Our thanks to Andrew Ferguson for his 2014 piece recounting the story of Edward Larkin, who among ot...
4 days ago - 11 Likes
Isn?t it amazing how 20 minutes of football can turn a team?s season on its head?
That?s all it took for the Bulldogs on Friday night. And now their premiership aspirations are in disarray.
I will put my hand up and say that perhaps it was a mistake to pre-empt the grand final showdown between the Melbourne Storm and the Bulldogs, but I did put a note at the bottom of that prediction which stated ?barring serious injuries?.
I?ll use that line to save my skin again here. But it begs the question, with such an emphasis placed on a team staying injury-free these days in order to produce success, why do we bother making predictions?
Pundits can make predictions at the start of the season based on a team on paper and perhaps, on paper, those predictions have credence.
But in 2006, the reality is that the side which takes the field at the beginning of the season is seldom the same at the year?s end.
Roy Asotasi would have to be the best prop forward in the competition in terms of his consistent ability to cart the ball over the advantage line. Whilst Tonga is one of the more dangerous players when given early ball and room to move by his opposite number.
Without Asotasi, the Bulldogs miss the reliable ?get out of jail? card when they?re trapped deep in their own half. I don?t think Mark O?Meley can fill the void with Asotasi missing.
And minus Tonga, the Bulldogs? backline loses the mobility it greatly requires. It?s now likely that Sonny Bill Williams will partner Andrew Emelio in the centres, and one has to wonder where their points will come from.
Some believe writing the Bulldogs off is a little premature, I disagree. They simply cannot win the competition with absentees of this quality.
The bolter set to emerge from the pack is the Parramatta Eels. Unbelievably, after 15 rounds, the Eels were in 14th place. Now, after 24 rounds, they?re looking the most likely to challenge the Melbourne Storm in the grand final.
It truly is an amazing turn in fortunes for the Eels. Jason Taylor can take a bow with the way he has handled the situation since Brian Smith?s sacking. It would certainly be interesting to be a fly on the wall at Souths headquarters in October if Taylor?s men hold the NRL premiership trophy aloft at the end of the season! Shaun McRae could be counting the days until he gets the tap on the shoulder if that?s the case.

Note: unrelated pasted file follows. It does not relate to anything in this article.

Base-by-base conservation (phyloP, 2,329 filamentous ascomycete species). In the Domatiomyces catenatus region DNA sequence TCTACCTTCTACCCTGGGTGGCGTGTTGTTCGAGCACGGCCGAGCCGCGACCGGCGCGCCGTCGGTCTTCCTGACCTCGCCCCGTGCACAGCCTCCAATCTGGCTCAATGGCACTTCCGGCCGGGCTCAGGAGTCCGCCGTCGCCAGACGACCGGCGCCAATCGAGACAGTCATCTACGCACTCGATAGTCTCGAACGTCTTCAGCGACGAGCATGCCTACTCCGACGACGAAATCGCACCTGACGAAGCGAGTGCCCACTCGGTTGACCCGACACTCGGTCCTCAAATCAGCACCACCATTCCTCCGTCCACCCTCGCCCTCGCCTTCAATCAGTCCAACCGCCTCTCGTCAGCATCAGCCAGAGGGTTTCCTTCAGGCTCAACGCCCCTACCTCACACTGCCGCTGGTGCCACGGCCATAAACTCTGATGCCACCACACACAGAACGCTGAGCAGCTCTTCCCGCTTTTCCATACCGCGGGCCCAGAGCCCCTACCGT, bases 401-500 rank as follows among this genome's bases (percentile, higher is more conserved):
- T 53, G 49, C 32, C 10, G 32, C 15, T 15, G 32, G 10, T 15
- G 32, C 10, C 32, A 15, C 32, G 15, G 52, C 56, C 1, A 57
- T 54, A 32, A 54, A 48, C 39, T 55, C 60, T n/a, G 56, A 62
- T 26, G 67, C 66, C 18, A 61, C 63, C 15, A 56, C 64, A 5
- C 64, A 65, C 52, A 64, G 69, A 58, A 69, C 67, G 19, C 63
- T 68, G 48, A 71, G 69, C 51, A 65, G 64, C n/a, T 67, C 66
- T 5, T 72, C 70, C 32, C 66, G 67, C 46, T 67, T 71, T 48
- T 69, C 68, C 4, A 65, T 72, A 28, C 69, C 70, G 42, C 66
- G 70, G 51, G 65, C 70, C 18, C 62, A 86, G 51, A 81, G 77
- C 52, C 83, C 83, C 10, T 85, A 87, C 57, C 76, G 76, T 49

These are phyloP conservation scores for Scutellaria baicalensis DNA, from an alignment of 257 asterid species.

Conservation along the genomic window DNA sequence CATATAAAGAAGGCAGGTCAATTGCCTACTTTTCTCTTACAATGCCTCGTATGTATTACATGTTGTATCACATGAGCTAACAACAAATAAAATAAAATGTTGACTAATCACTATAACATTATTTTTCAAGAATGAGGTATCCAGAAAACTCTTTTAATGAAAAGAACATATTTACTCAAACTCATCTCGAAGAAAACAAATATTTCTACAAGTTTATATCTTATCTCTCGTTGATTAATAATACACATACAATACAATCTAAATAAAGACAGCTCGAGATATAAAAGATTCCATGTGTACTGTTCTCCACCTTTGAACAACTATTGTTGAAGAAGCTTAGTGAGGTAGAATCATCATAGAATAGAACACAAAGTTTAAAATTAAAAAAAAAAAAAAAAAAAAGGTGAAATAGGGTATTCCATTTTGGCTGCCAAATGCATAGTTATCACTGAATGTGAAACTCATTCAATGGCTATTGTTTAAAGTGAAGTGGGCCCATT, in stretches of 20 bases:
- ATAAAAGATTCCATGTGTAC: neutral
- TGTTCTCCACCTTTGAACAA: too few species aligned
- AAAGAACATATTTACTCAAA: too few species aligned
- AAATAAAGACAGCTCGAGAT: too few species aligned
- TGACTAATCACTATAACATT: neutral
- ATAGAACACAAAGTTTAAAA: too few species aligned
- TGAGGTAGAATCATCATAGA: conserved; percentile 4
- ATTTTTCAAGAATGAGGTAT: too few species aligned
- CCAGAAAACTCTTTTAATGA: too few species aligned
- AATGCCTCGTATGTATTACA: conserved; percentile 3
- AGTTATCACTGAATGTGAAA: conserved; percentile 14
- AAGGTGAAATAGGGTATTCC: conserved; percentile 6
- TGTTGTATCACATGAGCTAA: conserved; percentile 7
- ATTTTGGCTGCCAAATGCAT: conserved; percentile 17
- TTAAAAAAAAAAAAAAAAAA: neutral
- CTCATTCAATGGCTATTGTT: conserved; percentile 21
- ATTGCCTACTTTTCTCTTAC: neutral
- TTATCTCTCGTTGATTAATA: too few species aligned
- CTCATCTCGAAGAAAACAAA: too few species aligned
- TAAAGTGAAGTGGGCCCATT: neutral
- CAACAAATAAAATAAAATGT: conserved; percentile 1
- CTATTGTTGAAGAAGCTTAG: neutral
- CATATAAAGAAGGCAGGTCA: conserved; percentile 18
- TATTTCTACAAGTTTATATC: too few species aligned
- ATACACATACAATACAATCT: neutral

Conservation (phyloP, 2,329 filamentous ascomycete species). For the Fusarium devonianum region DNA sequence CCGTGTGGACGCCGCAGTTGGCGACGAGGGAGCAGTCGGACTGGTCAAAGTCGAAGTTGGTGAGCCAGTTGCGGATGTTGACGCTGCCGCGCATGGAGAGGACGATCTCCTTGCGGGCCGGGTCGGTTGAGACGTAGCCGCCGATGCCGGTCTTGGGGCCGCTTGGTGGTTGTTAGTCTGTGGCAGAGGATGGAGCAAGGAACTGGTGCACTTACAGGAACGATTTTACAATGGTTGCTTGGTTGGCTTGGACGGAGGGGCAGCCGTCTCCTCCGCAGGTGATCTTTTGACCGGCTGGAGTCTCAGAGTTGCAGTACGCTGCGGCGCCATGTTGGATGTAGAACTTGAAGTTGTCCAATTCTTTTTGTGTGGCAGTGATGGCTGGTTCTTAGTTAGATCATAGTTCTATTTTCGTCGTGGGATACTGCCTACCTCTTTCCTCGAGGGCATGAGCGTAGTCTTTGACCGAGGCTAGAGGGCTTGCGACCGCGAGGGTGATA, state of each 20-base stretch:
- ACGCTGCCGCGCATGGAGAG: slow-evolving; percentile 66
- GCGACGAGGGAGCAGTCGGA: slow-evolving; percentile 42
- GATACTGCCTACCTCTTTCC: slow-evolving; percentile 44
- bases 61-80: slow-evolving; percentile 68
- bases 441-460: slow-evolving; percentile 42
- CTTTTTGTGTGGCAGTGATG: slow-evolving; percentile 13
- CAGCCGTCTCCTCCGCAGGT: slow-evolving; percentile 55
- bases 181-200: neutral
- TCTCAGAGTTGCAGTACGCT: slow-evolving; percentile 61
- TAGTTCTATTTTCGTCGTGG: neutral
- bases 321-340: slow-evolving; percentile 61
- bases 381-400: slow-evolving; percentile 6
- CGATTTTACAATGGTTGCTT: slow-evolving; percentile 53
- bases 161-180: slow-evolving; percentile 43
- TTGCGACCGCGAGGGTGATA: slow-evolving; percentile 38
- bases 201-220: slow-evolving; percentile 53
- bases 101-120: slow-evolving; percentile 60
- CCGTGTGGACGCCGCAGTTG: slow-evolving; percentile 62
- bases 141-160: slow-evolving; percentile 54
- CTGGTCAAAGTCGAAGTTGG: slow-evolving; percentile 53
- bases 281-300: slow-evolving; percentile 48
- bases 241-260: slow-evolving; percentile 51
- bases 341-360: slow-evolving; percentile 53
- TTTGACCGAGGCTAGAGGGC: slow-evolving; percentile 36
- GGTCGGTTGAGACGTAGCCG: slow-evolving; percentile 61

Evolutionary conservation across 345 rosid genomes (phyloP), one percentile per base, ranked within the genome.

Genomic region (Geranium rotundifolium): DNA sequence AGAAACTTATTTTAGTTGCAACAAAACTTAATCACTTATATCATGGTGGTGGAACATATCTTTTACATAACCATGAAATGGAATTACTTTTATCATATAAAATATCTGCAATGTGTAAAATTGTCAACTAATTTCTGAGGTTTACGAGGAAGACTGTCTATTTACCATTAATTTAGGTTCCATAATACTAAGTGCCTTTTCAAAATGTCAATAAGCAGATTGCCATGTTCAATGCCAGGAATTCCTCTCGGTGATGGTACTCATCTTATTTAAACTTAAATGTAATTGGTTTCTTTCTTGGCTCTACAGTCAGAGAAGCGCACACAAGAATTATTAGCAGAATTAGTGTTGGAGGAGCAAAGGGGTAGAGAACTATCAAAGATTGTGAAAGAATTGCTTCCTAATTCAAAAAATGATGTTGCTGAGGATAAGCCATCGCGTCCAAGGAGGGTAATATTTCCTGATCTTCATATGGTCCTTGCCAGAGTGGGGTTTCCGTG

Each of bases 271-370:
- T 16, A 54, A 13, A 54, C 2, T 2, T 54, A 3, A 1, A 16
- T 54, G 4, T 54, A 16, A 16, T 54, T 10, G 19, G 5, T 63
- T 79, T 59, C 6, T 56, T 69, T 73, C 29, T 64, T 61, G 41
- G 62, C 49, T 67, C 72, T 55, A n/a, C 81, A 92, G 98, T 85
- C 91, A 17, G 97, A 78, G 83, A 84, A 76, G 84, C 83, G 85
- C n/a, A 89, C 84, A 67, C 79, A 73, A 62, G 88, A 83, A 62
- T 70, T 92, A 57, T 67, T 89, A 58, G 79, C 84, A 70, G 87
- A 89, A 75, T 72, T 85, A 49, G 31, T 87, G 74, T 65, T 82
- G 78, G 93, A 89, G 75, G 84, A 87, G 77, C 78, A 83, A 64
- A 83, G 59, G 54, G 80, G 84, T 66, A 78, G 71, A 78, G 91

As for the Melbourne Storm, like the Bulldogs, they had a loss but the situation is nowhere near as diabolical as the Bulldogs? is.
Their 24-20 defeat at the hands of the New Zealand Warriors will be just the wake-up call the Storm need. They will need to bounce back with victory this weekend though, as consecutive losses could begin to play on their mind.
Now to a few other interesting issues this week.
- I still cannot work out why Andrew Johns received a downgrade on a contrary conduct charge. What occurred was clear-cut. It wasn?t a high tackle charge where there were various angles to look at. The judiciary knew as much on Wednesday night as the match review committee knew on Monday afternoon. In this case, the apology argument doesn?t work either. His true feelings were illustrated in a newspaper column and the subsequent apology was for no other reason than to play in the finals series. The lesson we should learn out of this is that referees are hard to come by in the current environment, and we should be doing everything possible to promote the occupation of NRL referee. All we?re doing at the moment is hindering it.
- In defence of Johns, I don?t think his swearing to touch judge Matt Cecchin should have saturated the media to the extent that it did; especially considering the fact that NRL Board Member Gorden Tallis allegedly heaved a glass at a barman in a Queensland pub. The Daily Telegraph tends to treat the referees with far more disdain than a man who throws a glass at a barman ? a potentially fatal act given that Tallis was allegedly intoxicated at the time.
- St George legend John Raper has stunned the Dragons? club with suggestions that club captain Trent Barrett has his mind on his move to England next season and ?isn?t fit to wear the jersey.? In this instance, Barrett is clearly a victim of his own high standards. While he hasn?t been at his best consistently this season, there?s no question that his effort is there. Perhaps one of the Dragons? all-time greats misses the sight of his own name in the headlines. He?s certainly rectified that situation with these outlandish comments.
- And finally, Danny Buderus has stated his desire to skip this year?s Tri-Nations series to help his wife look after their new-born child. Personally I don?t have a problem with this. Buderus has served Australia well and is entitled to a break. It?s not like the Aussies will have any trouble filling the vacancy anyway, there is a bloke called Cameron Smith you know.
That?s the rant for this week. Until next week, enjoy your footy!